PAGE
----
Meteor showers observed in the Martian atmosphere
BY EMILY BALDWIN
Posted: April 3, 2008
A storm of shooting stars has, for the first time, been detected in the Martian atmosphere by a team of scientists based at the Armagh Observatory.
The data was taken from the Mars Global Surveyor (MGS) satellite, which has been orbiting Mars since 1997, and is derived from the tell-tale signatures that meteor showers leave imprinted in the Martian atmosphere. "When meteors burn up in the atmosphere the metals contained within them are ionised by sunlight to form a layer of plasma," explains Dr Apostolos Christou, who presented the results at the National Astronomy Meeting on Wednesday. "This happens at an altitude of about 80-95 kilometres for Mars, and although the metallic ions cannot be observed directly by the MGS instruments, evidence for the plasma layer is inferred by monitoring the electron density in the atmosphere."
Christou and his colleagues have developed a model to predict meteor showers caused by the intersection of Mars with dust trails from comet 79P/du Toit-Hartley. From the model, the team identified six predicted meteor showers, for which data was analysed for two showers in April 2003 and March 2005.
For the 2003 dataset the team found that the ionospheric disturbances appeared at the exact time of the meteor shower and in the predicted location. "It's difficult for the observations to be correlated to anything else," says Christou. "The ionisation patterns live for a few hours corresponding to the time of the meteor shower. It was also at the right altitude and it happened on the hemisphere of Mars that was facing the shower at the time."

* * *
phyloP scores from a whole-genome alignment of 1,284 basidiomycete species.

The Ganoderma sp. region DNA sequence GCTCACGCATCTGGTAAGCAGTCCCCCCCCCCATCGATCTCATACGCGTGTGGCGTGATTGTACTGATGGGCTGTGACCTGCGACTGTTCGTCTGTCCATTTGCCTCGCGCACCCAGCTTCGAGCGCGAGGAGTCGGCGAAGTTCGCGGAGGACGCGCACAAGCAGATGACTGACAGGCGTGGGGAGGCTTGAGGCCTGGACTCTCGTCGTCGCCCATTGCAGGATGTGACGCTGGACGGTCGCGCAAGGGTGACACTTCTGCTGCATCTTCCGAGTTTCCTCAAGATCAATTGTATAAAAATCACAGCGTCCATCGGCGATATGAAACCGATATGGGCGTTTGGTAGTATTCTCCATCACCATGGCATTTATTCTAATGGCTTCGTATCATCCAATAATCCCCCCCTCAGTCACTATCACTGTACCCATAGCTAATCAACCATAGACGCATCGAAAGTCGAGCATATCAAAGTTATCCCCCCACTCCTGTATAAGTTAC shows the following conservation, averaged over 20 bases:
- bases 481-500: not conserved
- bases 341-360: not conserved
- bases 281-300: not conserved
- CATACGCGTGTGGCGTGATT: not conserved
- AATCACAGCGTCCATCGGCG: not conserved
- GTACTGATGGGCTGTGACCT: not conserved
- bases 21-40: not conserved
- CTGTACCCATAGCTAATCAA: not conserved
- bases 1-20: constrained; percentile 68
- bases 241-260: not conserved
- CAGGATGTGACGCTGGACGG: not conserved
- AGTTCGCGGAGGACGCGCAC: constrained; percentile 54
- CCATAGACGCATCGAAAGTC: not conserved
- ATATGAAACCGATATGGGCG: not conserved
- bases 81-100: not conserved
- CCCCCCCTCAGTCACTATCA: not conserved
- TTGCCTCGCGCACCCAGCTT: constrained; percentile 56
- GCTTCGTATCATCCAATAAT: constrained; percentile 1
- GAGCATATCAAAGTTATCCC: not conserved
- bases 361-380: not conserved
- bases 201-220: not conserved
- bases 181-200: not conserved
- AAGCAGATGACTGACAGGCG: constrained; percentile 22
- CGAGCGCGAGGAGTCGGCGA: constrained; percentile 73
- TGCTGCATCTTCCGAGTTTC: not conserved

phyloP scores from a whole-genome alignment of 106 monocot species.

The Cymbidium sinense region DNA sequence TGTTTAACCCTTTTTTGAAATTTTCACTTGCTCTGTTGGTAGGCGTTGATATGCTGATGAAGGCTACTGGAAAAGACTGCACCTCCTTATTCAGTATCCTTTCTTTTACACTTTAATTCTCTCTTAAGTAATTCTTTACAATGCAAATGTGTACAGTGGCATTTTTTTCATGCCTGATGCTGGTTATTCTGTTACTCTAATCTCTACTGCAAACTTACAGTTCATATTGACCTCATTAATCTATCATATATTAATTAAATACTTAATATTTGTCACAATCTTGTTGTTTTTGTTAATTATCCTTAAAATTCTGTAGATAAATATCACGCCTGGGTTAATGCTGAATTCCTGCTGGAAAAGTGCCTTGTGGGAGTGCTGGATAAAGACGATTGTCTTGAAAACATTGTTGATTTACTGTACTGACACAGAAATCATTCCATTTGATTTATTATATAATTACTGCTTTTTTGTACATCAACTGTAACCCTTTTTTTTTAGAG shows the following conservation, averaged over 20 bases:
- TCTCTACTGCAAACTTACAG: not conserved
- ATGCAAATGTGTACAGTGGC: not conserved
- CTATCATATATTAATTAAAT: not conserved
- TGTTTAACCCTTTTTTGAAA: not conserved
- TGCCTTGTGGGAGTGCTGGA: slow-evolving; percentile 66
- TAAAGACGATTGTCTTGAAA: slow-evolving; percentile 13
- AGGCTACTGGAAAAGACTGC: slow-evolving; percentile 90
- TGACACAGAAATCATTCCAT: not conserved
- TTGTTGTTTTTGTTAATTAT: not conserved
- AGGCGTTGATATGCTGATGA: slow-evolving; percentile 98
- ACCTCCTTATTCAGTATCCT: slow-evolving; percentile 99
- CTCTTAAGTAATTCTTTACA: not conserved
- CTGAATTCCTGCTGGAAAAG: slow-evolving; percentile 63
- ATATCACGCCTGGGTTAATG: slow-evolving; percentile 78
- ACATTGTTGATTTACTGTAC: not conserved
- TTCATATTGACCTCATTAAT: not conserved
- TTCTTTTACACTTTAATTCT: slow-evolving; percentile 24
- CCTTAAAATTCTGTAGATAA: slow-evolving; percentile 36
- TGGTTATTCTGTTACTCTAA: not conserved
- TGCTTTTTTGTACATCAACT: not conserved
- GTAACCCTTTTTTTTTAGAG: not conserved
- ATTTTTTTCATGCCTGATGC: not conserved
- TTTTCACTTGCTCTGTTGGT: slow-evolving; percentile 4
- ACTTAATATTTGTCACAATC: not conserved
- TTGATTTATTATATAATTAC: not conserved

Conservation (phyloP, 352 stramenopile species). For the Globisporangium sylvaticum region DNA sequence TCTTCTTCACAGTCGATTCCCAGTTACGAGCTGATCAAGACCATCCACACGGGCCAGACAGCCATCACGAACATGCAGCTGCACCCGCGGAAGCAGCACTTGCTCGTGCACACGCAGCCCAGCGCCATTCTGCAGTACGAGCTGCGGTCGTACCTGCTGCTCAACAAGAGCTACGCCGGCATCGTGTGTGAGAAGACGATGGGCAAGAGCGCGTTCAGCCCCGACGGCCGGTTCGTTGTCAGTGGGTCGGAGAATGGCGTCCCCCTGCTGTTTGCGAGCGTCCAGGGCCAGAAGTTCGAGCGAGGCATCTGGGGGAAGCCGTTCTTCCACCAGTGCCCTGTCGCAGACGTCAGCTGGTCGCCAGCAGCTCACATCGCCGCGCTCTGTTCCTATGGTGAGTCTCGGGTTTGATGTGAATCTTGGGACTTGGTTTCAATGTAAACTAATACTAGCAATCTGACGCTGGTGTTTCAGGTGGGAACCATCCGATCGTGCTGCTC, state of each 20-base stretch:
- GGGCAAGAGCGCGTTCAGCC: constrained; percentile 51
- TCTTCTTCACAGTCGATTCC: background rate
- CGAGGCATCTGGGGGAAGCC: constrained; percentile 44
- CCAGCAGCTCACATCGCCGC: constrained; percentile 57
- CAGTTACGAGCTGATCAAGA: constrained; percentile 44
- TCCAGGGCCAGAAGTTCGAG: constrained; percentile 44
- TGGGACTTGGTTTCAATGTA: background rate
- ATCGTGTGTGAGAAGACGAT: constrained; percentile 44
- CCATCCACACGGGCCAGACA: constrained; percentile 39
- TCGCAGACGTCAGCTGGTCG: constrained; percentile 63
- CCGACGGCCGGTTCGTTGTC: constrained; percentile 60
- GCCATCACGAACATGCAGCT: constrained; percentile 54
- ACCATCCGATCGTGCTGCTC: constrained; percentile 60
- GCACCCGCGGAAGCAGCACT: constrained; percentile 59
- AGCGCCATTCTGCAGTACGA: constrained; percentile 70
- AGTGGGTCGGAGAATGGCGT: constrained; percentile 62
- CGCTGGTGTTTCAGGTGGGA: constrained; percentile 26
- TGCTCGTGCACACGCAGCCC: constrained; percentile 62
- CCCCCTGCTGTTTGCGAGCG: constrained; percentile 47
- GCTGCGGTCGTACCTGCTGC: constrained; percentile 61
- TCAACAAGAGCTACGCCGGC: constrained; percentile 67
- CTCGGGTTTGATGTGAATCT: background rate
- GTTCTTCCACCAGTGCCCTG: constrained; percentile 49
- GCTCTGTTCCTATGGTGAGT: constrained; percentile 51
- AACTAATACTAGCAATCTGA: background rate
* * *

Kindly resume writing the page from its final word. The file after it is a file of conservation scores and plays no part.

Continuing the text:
The 2005 dataset, however, yielded no features indicative of a meteor shower. "We speculate that the meteors in this case were larger than the 2003 outburst, maybe 5 millimetres in diameter compared to 1 millimetre, and so they burnt up deeper in the Martian atmosphere where their ionisation effects were less efficient, so the signatures could not be observed."
What is evident is that more data is required to understand exactly how the ionosphere reacts to meteor influx. The team hope to test their predictions further when comet 79P intersects Mars' orbit again in 2010, 2014, 2016 and 2024. There are also plans to investigate the possibility of making observations with Europe's ExoMars mission, which is due to land on Mars in 2015.